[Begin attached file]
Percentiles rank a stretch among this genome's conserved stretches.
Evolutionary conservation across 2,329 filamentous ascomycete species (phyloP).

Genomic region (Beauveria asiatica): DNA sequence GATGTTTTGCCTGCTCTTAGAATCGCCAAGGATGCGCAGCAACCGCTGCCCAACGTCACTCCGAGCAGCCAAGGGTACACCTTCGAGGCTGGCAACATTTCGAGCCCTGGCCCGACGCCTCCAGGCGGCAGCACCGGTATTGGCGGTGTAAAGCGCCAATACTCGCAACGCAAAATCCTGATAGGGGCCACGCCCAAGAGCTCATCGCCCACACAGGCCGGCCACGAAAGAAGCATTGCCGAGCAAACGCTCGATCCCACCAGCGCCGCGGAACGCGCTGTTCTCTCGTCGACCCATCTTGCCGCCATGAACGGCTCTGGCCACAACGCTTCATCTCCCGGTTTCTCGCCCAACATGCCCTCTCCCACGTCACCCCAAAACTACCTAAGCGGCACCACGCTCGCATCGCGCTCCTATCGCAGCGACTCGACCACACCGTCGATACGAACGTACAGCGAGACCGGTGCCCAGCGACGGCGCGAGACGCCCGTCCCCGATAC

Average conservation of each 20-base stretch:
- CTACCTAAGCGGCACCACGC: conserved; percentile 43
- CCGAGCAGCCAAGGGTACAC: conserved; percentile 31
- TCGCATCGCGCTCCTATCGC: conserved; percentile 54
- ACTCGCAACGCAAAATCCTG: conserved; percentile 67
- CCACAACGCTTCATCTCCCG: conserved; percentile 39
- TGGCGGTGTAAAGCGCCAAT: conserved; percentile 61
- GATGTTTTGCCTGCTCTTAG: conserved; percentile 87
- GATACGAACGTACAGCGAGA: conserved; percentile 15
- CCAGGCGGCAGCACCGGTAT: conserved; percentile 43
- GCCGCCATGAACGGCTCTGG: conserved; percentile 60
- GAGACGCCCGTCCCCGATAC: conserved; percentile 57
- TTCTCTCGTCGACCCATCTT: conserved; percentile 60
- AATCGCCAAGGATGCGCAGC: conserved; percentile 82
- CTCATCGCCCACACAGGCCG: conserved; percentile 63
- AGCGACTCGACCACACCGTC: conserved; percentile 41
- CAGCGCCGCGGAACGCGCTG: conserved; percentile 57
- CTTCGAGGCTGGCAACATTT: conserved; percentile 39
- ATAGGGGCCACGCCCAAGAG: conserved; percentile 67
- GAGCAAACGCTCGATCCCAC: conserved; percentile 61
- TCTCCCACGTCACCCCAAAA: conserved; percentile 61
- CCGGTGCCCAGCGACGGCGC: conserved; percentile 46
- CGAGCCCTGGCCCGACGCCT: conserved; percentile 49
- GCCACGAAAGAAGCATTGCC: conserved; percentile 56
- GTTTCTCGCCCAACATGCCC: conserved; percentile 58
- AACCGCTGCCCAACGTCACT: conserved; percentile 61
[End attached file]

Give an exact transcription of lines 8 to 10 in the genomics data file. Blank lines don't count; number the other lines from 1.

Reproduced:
- ACTCGCAACGCAAAATCCTG: conserved; percentile 67
- CCACAACGCTTCATCTCCCG: conserved; percentile 39
- TGGCGGTGTAAAGCGCCAAT: conserved; percentile 61